The Greens party in Australia are pushing for another vote on same-sex marriage before the general election in September. Greens MP and deputy leader Adam Bandt is campaigning for his Marriage Equality Amendment Bill to be voted on in the House of Representative on 6 June… Whether Bandt’s bill will pass depends if opposition leader Tony Abbott will allow his MPs to vote freely in a conscience vote, rather than as a block against legislation… But Bandt said that even if the bill doesn’t pass, it gives voters the chance to see how their MP goes on the issue in a real vote.
With a left-wing government in power and marriage equality still being blocked, who knows how long gay and lesbian Australians will have to wait? But hope springs eternal.
The District Council in Fermanagh, Northern Ireland, has passed a Sinn Fein motion in favour of “supporting the same rights and entitlements to civil marriages for all citizens of Fermanagh regardless of race, religion or sexuality.” The motion passed, despite strong DUP opposition, with one councillor stating his religious objections to allowing all citizens to marry.
This is the second time the council tried to pass the bill – it failed the first time, in September.
ABC has just released a new poll on for gay-rights issues – marriage equality, gays in the Boy Scouts, banning gay Scout leaders, and Jason Collins recent announcement that he is gay. Joe.My.God reports:
Backing is widest and deepest for Collins, with 68 percent of Americans saying they support the NBA center’s decision to announce his sexual orientation. Those who “strongly” support his step outnumber his strong critics by a 3-1 margin. A substantial 63 percent in this poll, produced for ABC by Langer Research Associates, also support the Boy Scouts’ plan to begin admitting gay scouts younger than 18, while 56 percent oppose its intention to continue to ban gay adults. Again strength of sentiment favors gay rights, by 16- and 12-point margins, respectively. Both policies go to a vote of the group’s governing council, meeting the week of May 20 in Grapevine, Texas. Some of these views even overcome political sentiment to some degree. Majorities of Republicans and conservatives, 52 and 54 percent, respectively, support Collins’ step, and 53 percent of Republicans support admitting gay scouts. These groups are much less apt to support admitting gay scout leaders or legalizing gay marriage.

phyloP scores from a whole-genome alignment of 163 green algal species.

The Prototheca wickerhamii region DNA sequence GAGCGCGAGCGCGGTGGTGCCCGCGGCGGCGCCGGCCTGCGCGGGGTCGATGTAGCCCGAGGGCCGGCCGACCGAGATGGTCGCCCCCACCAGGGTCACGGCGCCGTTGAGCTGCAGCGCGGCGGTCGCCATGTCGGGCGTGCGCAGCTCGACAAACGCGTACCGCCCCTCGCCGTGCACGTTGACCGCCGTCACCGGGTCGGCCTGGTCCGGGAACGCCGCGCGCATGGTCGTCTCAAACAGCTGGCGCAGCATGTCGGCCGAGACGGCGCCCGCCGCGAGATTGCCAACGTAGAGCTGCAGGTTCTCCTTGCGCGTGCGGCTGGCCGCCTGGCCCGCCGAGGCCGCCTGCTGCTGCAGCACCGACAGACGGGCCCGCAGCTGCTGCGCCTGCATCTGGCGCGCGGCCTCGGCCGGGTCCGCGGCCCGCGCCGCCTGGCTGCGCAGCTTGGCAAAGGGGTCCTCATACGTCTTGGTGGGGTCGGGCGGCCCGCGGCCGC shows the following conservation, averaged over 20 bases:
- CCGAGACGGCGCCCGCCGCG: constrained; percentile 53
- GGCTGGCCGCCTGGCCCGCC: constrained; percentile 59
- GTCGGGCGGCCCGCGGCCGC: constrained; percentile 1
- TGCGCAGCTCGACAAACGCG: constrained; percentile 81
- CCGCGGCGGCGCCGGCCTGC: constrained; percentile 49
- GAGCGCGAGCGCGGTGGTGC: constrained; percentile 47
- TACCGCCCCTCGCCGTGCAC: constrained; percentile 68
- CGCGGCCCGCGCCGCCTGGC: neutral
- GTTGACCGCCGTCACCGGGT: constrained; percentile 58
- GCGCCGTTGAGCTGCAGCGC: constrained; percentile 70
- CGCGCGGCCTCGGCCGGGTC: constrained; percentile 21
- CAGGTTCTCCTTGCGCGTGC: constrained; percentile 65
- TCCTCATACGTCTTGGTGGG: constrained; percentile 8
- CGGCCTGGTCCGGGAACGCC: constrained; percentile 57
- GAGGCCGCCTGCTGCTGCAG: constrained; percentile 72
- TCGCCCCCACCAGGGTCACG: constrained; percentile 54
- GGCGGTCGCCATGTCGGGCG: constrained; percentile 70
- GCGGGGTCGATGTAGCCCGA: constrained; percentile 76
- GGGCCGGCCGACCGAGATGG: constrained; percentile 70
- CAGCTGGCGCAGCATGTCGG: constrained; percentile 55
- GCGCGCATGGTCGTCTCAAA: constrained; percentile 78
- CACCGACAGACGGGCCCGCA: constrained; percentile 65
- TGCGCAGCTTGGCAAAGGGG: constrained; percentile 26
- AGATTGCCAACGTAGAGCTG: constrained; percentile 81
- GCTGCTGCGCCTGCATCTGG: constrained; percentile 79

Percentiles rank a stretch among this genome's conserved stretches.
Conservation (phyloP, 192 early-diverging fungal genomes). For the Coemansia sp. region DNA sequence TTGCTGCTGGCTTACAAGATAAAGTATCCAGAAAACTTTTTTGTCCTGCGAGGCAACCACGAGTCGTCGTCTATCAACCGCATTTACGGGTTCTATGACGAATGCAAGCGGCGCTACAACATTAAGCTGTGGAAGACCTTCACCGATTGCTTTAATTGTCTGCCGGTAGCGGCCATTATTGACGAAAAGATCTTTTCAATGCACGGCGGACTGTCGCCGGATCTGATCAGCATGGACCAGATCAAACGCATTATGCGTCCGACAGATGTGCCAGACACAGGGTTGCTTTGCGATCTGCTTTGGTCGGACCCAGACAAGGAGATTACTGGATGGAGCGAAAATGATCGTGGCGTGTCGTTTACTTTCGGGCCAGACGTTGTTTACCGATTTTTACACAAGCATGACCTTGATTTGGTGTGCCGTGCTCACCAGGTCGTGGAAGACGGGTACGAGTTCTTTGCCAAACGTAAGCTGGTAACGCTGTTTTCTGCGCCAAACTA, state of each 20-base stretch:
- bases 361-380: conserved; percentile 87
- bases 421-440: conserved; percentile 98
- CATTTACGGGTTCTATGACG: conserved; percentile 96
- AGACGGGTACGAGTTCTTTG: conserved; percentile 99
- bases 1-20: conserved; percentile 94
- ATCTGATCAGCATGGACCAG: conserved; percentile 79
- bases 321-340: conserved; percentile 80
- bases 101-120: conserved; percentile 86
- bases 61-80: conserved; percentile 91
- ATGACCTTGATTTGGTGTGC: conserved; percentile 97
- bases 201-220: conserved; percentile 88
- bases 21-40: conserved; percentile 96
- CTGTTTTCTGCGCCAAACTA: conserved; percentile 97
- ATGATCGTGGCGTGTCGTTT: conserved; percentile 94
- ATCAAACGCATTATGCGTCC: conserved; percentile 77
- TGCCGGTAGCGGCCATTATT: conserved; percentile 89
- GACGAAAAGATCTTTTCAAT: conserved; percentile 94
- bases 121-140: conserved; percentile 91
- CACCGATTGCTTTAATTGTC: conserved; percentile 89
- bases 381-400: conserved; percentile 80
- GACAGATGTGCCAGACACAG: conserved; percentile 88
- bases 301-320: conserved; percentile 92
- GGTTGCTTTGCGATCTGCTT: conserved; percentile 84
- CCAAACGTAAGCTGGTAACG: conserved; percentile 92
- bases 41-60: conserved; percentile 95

According to the poll, support for marriage equality is becoming more and more lopsided, with 55% supporting it and only 40% opposed. However, only 33% of Republicans support it.
The UK’s gay marriage bill is finally back on the table, with debate planned in the House of Commons on May 20 and 21st. Pink News reports:
The bill’s remaining stages will be debated on 20 and 21 May, Leader of the Commons Andrew Lansley told MPs on Thursday. If the Marriage (Same Sex Couples) Bill is approved on 21 May, it will then pass to the Lords for further scrutiny. A group of MPs has been taking detailed evidence on the proposals in a public committee since February. The House of Commons Public Bill Committee received testimony from both advocates and critics of the bill.
Deputy Prime Minister Nick Clegg is hopeful that gays and lesbians will be able to marry by this summer in the UK.
In recent weeks, Prime Minister David Cameron has once again been on the receiving end of criticism for pushing for marriage equality. Another such attack came yesterday from MP Dr. William McCrea, who sided the absence of the bill in the “Queen’s Speech” as an indication that the government was no longer pushing the marriage quality but so hard. Pink News reports:
In February, Conservative Equalities Minister Helen Grant dismissed this claim, saying: “It was in the Contract for Equalities that was published at the same time as the Conservative General Election manifesto. It was quite clear what our intentions may well be.” Downing Street said yesterday there was no need for the bill to be in the speech because it was a “carry-over” measure introduced midway through the last session.
McCrea went on to add:
“The prime minister should reflect on whether parliamentary time should be devoted to pushing through the redefinition of marriage. No party has a mandate for that change, and many Conservative activists who have deserted to UKIP have cited the government’s pushing that legislation through this Parliament as showing that they are out of touch with the day-to-day concerns of ordinary voters.”